While much has changed, the timeless quality of the city endures.
“I found the spirit of the city matching the Bombay spirit. Like Bombay, the city never sleeps and there was no particular time when you couldn’t wander about the town freely and enjoy the local atmosphere”, says CV Manian, a PhD student in Manchester in the ‘80s, who made a trip to London often. London as a city has a timeless quality. The seamless blend of period architecture and steel skyscrapers acts as the metaphor for a city where much has changed, but a lot hasn’t.
The famed Brit ‘stiff upper lip, for example, finds ample validation from those who visited London decades ago. “The people were minding their business, but never showed indifference to a foreigner. They were private in their own way and kept to themselves.” Manian recollects. Aditya Dash remembers an enduring anecdote from his grandmother’s visit to London. “There is the famous family story where she was held up at Heathrow airport. She was carrying zarda (or something like that) for my grandfather and customs wanted to figure out if it was contraband or not.”
However, the city always housed contrasting cultures. During the ‘Swinging ‘60s’ - seen as a precursor to the hippie movement - Shyla Puri’s family had just migrated to London. Her grandfather still remembers the simmering anti-war, pro-peace sentiment. He himself got involved with the hippie movement in small ways. “He would often talk with the youth about what it means to be happy and how you could achieve peace. He wouldn’t go all out, but he would join in on peace parades and attend public talks. Everything was ‘groovy’ he says,” Shyla shares.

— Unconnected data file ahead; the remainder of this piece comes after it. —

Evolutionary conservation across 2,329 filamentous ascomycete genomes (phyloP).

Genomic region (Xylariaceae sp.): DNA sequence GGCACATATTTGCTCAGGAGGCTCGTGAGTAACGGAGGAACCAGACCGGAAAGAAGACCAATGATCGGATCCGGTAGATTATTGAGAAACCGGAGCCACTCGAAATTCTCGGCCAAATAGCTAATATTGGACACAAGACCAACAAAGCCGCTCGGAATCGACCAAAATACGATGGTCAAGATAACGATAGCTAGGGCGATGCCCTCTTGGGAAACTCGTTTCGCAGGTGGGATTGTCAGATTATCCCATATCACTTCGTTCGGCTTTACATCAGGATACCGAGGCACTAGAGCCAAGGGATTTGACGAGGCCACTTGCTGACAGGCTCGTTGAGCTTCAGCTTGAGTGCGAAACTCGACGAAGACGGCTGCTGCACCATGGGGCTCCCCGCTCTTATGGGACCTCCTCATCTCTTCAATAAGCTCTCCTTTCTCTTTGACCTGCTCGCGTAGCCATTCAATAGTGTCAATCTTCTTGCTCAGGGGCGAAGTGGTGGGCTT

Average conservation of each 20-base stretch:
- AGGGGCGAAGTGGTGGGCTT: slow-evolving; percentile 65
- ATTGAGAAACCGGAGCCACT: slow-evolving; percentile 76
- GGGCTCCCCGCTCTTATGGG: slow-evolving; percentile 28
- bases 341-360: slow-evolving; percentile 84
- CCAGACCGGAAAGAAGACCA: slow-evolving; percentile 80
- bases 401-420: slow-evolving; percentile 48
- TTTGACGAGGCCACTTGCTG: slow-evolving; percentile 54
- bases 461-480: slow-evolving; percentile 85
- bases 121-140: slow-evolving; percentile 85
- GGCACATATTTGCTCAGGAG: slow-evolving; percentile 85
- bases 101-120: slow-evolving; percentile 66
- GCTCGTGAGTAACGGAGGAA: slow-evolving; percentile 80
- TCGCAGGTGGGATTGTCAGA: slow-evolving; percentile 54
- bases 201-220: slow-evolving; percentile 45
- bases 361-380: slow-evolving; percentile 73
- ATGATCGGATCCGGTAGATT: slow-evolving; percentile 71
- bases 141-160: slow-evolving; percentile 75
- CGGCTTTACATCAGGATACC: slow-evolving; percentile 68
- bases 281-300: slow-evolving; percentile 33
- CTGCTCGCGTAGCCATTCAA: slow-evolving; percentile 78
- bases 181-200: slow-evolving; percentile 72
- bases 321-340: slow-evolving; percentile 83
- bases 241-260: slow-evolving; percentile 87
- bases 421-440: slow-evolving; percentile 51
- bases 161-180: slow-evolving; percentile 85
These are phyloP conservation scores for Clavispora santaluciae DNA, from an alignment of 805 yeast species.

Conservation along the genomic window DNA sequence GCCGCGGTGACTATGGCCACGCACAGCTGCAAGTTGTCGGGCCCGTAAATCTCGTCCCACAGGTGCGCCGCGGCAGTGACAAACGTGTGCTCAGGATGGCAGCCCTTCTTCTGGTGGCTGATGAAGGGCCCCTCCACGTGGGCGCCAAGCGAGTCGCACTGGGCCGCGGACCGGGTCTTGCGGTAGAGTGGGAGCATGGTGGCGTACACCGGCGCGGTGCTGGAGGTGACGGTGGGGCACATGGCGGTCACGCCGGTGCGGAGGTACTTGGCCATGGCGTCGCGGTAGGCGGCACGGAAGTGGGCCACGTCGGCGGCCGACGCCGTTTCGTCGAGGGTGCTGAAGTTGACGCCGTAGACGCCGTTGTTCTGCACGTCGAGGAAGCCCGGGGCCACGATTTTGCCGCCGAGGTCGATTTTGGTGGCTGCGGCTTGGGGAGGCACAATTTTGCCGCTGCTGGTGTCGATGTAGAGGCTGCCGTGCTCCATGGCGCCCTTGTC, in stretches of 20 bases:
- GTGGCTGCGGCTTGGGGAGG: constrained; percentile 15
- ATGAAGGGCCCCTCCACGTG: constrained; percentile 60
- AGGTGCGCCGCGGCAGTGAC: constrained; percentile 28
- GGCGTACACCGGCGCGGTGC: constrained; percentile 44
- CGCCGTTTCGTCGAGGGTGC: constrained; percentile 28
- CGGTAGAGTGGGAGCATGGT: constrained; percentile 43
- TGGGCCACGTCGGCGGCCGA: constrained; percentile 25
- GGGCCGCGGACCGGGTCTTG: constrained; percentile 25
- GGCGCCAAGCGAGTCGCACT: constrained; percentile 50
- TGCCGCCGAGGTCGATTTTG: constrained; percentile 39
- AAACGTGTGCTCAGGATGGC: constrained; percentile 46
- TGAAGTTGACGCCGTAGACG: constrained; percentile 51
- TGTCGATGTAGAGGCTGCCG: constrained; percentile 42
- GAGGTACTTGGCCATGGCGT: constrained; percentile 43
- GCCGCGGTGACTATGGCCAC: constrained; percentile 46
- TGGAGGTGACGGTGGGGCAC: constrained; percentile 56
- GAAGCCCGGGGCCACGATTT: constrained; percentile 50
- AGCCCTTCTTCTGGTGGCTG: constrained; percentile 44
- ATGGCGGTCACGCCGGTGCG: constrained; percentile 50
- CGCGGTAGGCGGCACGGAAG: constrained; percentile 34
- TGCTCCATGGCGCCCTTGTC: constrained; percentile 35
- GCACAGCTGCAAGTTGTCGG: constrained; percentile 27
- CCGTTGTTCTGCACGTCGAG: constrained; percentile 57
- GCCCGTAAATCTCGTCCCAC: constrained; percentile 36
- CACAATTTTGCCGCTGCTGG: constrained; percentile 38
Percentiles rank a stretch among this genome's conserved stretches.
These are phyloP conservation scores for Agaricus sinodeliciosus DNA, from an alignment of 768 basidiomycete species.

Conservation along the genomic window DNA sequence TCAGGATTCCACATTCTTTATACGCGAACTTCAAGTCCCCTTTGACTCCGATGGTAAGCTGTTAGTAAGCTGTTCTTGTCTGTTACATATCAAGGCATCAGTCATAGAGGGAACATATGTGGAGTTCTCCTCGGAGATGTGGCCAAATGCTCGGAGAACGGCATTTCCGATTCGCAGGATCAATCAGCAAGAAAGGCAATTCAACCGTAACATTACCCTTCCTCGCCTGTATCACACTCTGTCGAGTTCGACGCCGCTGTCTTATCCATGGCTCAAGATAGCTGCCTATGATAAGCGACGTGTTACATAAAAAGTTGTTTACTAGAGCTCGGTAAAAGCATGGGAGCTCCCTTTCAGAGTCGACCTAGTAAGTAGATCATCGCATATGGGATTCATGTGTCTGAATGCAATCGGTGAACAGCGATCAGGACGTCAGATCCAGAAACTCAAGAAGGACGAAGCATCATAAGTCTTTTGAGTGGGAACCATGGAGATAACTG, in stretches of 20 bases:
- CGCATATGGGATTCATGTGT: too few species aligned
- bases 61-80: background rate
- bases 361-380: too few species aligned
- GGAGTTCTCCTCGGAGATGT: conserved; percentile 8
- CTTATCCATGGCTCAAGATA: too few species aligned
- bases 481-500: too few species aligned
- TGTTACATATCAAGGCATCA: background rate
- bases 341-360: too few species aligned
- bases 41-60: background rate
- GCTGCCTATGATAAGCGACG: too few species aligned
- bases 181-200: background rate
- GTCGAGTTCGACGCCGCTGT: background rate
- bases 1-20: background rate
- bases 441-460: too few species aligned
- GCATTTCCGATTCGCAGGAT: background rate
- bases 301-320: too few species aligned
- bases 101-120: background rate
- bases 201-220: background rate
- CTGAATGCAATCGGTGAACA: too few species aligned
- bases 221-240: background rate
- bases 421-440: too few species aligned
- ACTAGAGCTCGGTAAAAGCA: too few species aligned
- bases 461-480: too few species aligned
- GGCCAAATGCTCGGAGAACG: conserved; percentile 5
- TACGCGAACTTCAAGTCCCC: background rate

‘Groovy’ quite accurately describes the decade that boosted music, art and fashion in a city which was till then known for its post-World-War austerities. S Mohan, a young trainee in London in the ‘60s, reminisces, “The rage was The Beatles of course, and those were also the days of Harry Belafonte and Ella Fitzgerald.” The likes of The Rolling Stones and Pink Floyd were inspiring a cultural revolution in the city. Shyla’s grandfather even remembers London turning punk in the ‘80s, “People walking around with leather jackets, bright-colored hair, mohawks…It was something he would marvel at but did not join in,” Shyla says.
But Shyla, a second-generation Londoner, did join in in the revival of the punk culture in the 21st century. Her Instagram picture of a poster at the AfroPunk Fest 2016 best represents her London, she emphatically insists. The AfroPunk movement is trying to make the Punk culture more racially inclusive and diverse. “My London is multicultural, with an abundance of accents. It’s open, it’s alive,” Shyla says. The tolerance and openness of London is best showcased in the famous Christmas lights at Carnaby Street, a street that has always been popular among members of London’s alternate cultures.